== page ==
By Deacon Tom Gryzbek

St. Andrew the Apostle

(Reflection for week of December 6)

   The noun "rumination" means "a deeply considered thought about something."

   We have started the annual tradition of lighting the candles on Advent wreathes in our churches and homes during this season of anticipation and waiting. I thought it might be a good time to review the meaning of the Advent wreath.

   Looking at the U.S. Conference of Catholic Bishops (USCCB) website, I found the answer we might give if asked about the meaning of the wreath:

   "The progressive lighting of the candles symbolizes the expectation and hope surrounding our Lord's first coming into the world (i.e., the time waiting for Christmas day) and the anticipation of his Second Coming to judge the living and the dead."

   I thought there may be more significance about the wreath and its design, and found a beautiful article written by Gretchen Filz in 2016 for the Catholic Company entitled, "The Advent Wreath: Tradition and Meaning."

   Here are some of the wonderful observations mentioned in Gretchen's article.

   - Advent candles readily demonstrate the strong    

contrast between darkness and light, which is an important biblical image. Jesus referred to himself as the "Light of the World" who dispels the darkness of sin.

   - The circular shape of the wreath, without beginning or end, symbolizes God's complete and unending love for us - a love that sent his Son into the world to redeem us from the curse of sin. It also represents eternal life, which becomes ours through faith in Jesus Christ.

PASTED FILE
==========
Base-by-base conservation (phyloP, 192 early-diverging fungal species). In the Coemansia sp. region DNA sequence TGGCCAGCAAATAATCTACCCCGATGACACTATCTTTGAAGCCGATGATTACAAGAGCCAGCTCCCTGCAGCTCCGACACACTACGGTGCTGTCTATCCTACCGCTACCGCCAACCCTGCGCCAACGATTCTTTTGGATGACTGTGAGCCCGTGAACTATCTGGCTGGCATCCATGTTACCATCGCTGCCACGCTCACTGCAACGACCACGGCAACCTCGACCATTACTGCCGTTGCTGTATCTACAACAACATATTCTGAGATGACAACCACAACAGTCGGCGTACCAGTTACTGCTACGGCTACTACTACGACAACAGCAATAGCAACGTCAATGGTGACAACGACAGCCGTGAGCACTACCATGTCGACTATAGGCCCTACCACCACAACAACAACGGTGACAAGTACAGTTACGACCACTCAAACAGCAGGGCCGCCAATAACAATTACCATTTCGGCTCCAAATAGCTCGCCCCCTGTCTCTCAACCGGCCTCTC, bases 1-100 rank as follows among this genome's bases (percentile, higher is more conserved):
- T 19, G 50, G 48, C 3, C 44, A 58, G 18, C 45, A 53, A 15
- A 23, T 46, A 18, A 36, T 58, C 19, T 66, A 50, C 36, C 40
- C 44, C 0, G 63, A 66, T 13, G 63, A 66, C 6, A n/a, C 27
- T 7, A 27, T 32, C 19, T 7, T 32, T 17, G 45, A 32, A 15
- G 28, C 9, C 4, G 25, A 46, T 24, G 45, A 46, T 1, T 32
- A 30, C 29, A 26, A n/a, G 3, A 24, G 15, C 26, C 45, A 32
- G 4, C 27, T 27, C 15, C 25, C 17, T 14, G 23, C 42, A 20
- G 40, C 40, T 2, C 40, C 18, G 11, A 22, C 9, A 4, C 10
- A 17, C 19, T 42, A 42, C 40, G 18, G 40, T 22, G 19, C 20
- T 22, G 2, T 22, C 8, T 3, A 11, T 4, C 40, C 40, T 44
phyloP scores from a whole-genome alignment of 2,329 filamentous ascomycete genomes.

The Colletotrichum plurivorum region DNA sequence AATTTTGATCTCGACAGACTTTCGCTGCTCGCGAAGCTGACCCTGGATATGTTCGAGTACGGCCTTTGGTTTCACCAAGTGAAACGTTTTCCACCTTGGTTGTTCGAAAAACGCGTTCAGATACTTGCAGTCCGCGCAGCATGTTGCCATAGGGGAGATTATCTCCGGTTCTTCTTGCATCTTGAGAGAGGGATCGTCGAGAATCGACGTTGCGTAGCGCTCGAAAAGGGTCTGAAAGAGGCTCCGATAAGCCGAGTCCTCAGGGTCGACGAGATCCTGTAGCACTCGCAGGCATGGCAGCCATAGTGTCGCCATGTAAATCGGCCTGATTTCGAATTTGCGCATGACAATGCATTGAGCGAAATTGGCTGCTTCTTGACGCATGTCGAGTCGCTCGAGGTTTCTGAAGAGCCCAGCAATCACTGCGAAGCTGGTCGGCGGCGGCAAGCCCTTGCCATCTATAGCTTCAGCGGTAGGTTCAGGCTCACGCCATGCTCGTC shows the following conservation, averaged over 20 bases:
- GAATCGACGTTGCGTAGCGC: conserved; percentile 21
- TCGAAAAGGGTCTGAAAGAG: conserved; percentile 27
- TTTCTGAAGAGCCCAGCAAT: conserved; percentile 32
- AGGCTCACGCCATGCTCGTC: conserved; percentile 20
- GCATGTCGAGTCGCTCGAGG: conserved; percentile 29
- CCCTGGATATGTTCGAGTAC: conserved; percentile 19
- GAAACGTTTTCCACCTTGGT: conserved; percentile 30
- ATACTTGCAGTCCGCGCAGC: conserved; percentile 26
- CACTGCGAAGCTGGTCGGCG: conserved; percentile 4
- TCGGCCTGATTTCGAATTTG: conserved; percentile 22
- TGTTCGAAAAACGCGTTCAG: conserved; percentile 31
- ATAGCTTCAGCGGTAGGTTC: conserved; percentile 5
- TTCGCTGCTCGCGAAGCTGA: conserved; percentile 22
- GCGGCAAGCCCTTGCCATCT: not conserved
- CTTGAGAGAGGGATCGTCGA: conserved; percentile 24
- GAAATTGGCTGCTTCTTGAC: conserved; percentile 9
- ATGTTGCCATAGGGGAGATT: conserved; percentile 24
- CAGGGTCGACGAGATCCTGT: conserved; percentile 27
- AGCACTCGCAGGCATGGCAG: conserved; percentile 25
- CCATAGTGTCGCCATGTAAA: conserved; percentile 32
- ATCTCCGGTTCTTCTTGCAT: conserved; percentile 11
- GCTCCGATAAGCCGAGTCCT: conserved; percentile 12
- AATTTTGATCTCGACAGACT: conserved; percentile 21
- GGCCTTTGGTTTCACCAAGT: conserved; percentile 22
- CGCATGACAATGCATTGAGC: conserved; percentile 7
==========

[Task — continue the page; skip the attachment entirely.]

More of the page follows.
- The purple candles are a liturgical color used in Advent to signify a time of prayer, penance and sacrifice. Advent, also call the "little Lent," is the season where we spiritually wait in our "darkness" for our promised redemption, just as the whole world did before Christ's birth, and just as the whole world does now as we eagerly await his promised return.

   -  During the first two weeks of Advent, we light purple candles. The third Sunday is called Gaudete (rejoice) Sunday. On this day, we celebrate that our waiting for the birth of Jesus on Christmas day is almost over. The rose candle is used to signify our joy. Then on the fourth Sunday of Advent, we light the final purple candle to mark the final week of prayer and penance as we wait expectantly for the soon-to-come birth of the King of kings.

   - The use of evergreens reminds us of our eternal life with Christ; pointy holly leaves and berries represent the crown of thorns from the passion of Jesus and his precious blood. Pinecone symbolize Christ's resurrection.

   As I look at the Advent wreath though, the meaning I find is much simpler, yet profound. I am filled with a feeling of warmth, wonder and awe that Jesus took on human form to save us out of love for each other.

   How blessed we are! To that I shout out in my heart - "Joy to the world!"

   Deacon Tom

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